In the coastal city of Weifang, Shandong province, stand several dark, gray European-style buildings from the 19th century.
The passage of time has left them with peeling walls, broken windows and sunken foundations that disguise their former state, but they are a unique part of Chinese history.
Many residents are unaware of the story of these inconspicuous dwellings, now dwarfed by a middle school and a hospital.
Nearby, a well-designed square houses a 20-meter sculpture that depicts a group of foreigners holding hands with Chinese people. The base is covered by carved Chinese characters that spell the names, ages, professions and nationalities of 2,008 people - 327 of them children - from more than 30 countries.
On closer inspection, the visitor discovers the names include renowned politicians, artists, scientists and even sportsmen: R. Jaegher, a foreign-born adviser to Chiang Kai-shek; the Reverend W.M. Hayes, president of the former Huabei Theological Seminary; Arthur W. Hummel, former US ambassador to China; and Eric Liddell, the British athlete who won the 400m gold medal at the 1924 Olympic Games.
But how did a third-tier Chinese city manage to attract so much foreign talent?
The story begins in December 1941 when the Japanese attacked Pearl Harbor, immediately changing the status of Westerners in China's coastal regions, turning them from untouchable neutrals into enemy aliens. Within a few months all Allied Westerners in Japanese-occupied China were interned in camps.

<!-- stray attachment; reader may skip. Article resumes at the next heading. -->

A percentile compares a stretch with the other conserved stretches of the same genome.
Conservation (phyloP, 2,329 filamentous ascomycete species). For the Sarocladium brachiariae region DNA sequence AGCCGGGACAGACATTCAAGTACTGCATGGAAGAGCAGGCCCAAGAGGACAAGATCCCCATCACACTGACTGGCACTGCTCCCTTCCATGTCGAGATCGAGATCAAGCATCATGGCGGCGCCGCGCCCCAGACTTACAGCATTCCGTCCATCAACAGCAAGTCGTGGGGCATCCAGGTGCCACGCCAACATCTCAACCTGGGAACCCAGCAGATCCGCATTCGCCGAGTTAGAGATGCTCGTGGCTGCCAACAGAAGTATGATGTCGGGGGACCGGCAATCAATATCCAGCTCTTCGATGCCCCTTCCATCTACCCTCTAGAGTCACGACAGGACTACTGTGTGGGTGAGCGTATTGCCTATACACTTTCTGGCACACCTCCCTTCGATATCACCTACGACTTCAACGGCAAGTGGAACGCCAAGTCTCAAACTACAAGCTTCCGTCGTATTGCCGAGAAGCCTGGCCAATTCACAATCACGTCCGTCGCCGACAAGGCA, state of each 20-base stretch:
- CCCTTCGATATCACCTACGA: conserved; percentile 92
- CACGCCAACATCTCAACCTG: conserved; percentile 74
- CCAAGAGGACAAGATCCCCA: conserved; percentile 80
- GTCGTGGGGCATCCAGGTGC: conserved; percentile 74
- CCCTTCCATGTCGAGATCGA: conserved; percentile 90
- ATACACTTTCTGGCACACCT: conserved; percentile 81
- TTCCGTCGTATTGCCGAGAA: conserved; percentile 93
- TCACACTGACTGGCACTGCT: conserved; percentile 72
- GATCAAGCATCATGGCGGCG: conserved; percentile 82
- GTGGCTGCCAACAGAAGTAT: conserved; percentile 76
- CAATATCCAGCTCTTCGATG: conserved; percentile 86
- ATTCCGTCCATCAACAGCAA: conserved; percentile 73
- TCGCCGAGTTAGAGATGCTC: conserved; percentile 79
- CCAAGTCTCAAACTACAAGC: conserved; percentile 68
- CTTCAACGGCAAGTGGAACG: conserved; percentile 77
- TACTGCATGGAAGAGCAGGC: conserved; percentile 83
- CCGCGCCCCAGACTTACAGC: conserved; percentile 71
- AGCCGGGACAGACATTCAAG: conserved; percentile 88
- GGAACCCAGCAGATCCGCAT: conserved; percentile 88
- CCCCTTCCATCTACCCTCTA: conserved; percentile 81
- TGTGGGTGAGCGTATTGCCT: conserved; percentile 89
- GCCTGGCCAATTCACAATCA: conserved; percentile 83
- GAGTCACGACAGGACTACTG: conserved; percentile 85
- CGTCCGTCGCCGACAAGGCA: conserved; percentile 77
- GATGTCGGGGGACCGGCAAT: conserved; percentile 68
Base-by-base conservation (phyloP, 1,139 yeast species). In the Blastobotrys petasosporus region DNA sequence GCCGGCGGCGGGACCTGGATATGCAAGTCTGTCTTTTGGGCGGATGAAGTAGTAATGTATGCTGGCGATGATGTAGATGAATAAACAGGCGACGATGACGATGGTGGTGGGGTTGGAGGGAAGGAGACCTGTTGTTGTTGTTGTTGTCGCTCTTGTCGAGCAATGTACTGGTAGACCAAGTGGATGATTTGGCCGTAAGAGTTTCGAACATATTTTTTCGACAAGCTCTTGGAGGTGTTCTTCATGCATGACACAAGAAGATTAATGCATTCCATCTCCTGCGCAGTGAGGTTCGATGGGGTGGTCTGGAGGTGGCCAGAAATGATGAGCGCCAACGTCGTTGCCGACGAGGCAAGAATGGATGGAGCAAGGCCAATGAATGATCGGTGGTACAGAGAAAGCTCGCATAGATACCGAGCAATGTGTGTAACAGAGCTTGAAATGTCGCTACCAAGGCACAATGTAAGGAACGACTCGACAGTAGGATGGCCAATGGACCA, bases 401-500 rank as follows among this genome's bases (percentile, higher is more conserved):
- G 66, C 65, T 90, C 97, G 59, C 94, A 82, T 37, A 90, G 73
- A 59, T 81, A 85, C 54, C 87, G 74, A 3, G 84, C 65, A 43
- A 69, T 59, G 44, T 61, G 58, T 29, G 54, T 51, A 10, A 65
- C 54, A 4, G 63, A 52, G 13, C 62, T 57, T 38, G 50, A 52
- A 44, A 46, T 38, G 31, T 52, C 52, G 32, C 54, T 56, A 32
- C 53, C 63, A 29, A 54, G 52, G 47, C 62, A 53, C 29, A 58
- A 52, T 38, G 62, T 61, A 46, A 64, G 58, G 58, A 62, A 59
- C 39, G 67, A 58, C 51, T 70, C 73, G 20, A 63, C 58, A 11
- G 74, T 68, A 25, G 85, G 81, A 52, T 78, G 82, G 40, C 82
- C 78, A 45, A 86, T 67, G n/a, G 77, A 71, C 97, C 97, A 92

The establishment in Weifang, known as Weihsien Concentration Camp, was the largest Japanese camp in China. It housed prisoners from many countries during World War II. Most of the internees endured three years there.
Edmund Pearson, 78, a retired Canadian engineer and businessman was among the internees. Although he was just 6 years old when he was interned, he remembers everything.
Fearing the internees could make contact with the outside world or even escape, the Japanese covered the walls with electrified wires and set up searchlights and machine guns in the guard towers. The camp was under military management and the internees were forced to wear armbands displaying a large black letter to indicate their nationalities - "B" for British, "A" for American, and so on.
Loss of dignity
Some people have called Weihsien camp "the Oriental Auschwitz".
"Because of the poor sanitary conditions and the shortages of food and medical care, several people died in the camp. But still I don't agree with calling it 'Auschwitz' because there was no slaughter there. That's the truth. Japan mainly wanted to humiliate the allied countries," said Xia Baoshu, 82, a Weihsien camp researcher and former president of Weifang People's Hospital.
Mary Taylor Previte, 81, who later served in the New Jersey General Assembly, was interned at the age of 9.
"The second day after the attack on Pearl Harbor, Japanese soldiers appeared on the doorstep of our school. They said we were now prisoners of the Japanese. I remember so well when the Japanese came and marched the school away - perhaps 200 teachers, children and old people - to the concentration camp. I will never forget that day. A long, snaking line of children marching into the unknown, singing a song of hope from the Bible," she said.
Source: China Daily